Aaron Green, Change Healthcare’s SVP and general manager of radiology and enterprise imaging, has watched the health IT industry go through a great deal of change over the years. Business trends have shifted, new vendors have come and gone, and groundbreaking technologies have evolved so quickly that researchers can hardly keep up.
One of the biggest shifts Green has witnessed is the relationship between healthcare providers and their PACS. At first, PACS were departmental or even sub-departmental, but the data explosion of the 2000s and increased involvement from IT departments led C-suite executives to start consolidating at a rapid pace.
“We’ve gone from a heavy footprint to a lighter footprint to no footprint,” Green says. “Back-end architecture is changing and things are continuing to simplify. It will be interesting to watch what happens now that medical imaging is finally making its journey to the cloud.”
Many health systems are consolidating to a single enterprise PACS, and it’s a move Green recommends all providers consider. To illustrate the benefits, Green provides three key reasons why you should consolidate your health system’s PACS:
1. It improves patient outcomes
Strong patient outcomes have always been the goal, but actual outcome-related statistics are beginning to play a bigger role in the decision-making of C-suite executives. This trend, Green says, is a direct result of the industry’s continued emphasis on quality- and value-based care.
“Value-based care really pushed CIOs to take a closer look at clinical outcomes and what needs to be done,” he says. “As CIOs began to prioritize outcomes, it has led to stronger working relationships with vendor partners that are focused on improving outcomes.
Today’s imaging providers are also asked to do more with less, Green adds. Both reimbursements and the number of available radiologists have declined in recent years. And this scarcity is happening just as imaging utilization in the emergency department (ED) and other areas is on the rise. Improving outcomes in such an environment may be challenging—but it’s not impossible. Consolidating into one enterprise imaging solution, Green says, helps providers find success in this changing landscape while still improving clinical outcomes.
“Enterprise imaging can solve a lot of problems,” Green says. “When three facilities run on the same solution, for instance, you are able to use specialists from all three facilities in a way that helps treat the maximum number of patients by the most certified specialist. For example, a neuroradiologist from one facility can read scans from all three facilities. It helps get each study to the physician who can provide the best interpretation and the best patient outcome.”
Green also notes that CIOs are being tasked with growing the imaging departments revenue, which was not the case in the past. Improving patient outcomes is a certainly one way to increase a health system’s revenue.
2. It reduces complexity
Hospitals have spent the last decade getting everyone on board with a single electronic medical record (EMR), Green explains. Now they’re ready for a PACS that aligns with that single-EMR strategy, one that keeps the EMR as the hospital’s “source of truth.” And that’s exactly where PACS consolidation comes in.
“When radiologists and other specialists within the care team access their system’s EMR, it’s important for that entire process to be as simple as possible,” Green says. “This is where complexity becomes so important, and it’s the same concept when you’re discussing PACS.”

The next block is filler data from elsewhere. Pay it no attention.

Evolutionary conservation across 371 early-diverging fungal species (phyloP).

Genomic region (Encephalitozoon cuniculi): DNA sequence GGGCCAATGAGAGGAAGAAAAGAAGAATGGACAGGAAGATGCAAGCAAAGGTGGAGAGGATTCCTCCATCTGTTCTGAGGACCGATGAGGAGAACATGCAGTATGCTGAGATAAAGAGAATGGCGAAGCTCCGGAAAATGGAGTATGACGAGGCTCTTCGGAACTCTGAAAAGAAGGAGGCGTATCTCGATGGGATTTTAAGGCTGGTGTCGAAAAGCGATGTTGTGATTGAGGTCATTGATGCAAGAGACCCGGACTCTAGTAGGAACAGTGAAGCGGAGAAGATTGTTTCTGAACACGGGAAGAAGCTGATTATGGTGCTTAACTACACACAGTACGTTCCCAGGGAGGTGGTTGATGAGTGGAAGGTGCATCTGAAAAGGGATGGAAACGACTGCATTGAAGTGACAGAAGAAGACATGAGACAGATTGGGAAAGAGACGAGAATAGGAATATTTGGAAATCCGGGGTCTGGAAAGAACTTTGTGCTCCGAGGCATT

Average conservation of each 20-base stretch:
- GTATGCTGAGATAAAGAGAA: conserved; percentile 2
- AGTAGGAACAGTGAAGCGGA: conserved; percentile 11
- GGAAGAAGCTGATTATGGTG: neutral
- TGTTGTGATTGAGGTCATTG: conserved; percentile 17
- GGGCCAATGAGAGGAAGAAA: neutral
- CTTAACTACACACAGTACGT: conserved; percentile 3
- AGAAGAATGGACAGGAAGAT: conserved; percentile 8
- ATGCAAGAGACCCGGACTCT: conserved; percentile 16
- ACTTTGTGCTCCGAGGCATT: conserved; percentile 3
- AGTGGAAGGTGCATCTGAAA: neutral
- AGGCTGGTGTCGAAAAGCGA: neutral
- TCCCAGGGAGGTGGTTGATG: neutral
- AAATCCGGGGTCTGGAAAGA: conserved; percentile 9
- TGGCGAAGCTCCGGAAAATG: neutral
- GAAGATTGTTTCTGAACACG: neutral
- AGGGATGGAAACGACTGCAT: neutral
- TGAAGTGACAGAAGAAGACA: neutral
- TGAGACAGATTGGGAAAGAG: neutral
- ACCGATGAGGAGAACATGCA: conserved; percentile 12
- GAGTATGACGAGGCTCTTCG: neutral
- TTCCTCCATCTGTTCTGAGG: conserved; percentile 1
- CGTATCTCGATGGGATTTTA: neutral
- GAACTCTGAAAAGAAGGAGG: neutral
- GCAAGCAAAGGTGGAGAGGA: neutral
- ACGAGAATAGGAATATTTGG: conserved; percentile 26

Making it easier for these specialists to do their jobs also contributes to how they feel about their own job. Easier, more straightforward solutions can lead to happier specialists, which in turn helps keep burnout and exhaustion to a minimum.
“If you have your data in one place and your physicians can quickly pull up all the information they need, it really helps them get their jobs done as effectively as possible,” Green adds. “Instead of burying them with a complex EMR or PACS, providing data in a visible format helps them communicate with their colleagues and their patients.”
3. It cuts costs
“Cost will always be a strong driver when it comes to making big changes in healthcare,” Green says, noting that systems are likely to realize considerable cost savings when they consolidate multiple PACS into a single solution. Providers only have to pay for maintenance on a single database, for instance, instead of holding contracts with numerous vendors that all operate in their own ways and on their own schedules.
Another key way consolidation helps cut costs is speeding up patient care. Backlogged imaging worklists become a thing of the past when you can maximize the radiologists available to you, and that improved efficiency leads to much better turnaround times.
“From an inpatient perspective, the faster turnaround times means patients may be able to get sent home earlier,” Green says. “And when you’re reducing that length of stay, you’re saving money for the enterprise to help fund other initiatives.”
So—what’s the first step?
As enterprise imaging continues to gain popularity throughout the United States, those C-suite executives who may have rejected a proposal to consolidate PACS in the past may find themselves suddenly excited about the idea. But once they’re on board, what’s the first step providers need to take to make PACS consolidation a reality?
“It’s important to start with the problems in mind,” Green says. “What are the things that you, as an organization, are trying to solve from a business perspective and clinical perspective? And once you know the answers, it lets you begin conversations with potential partners with a real idea of what you want and what you need.”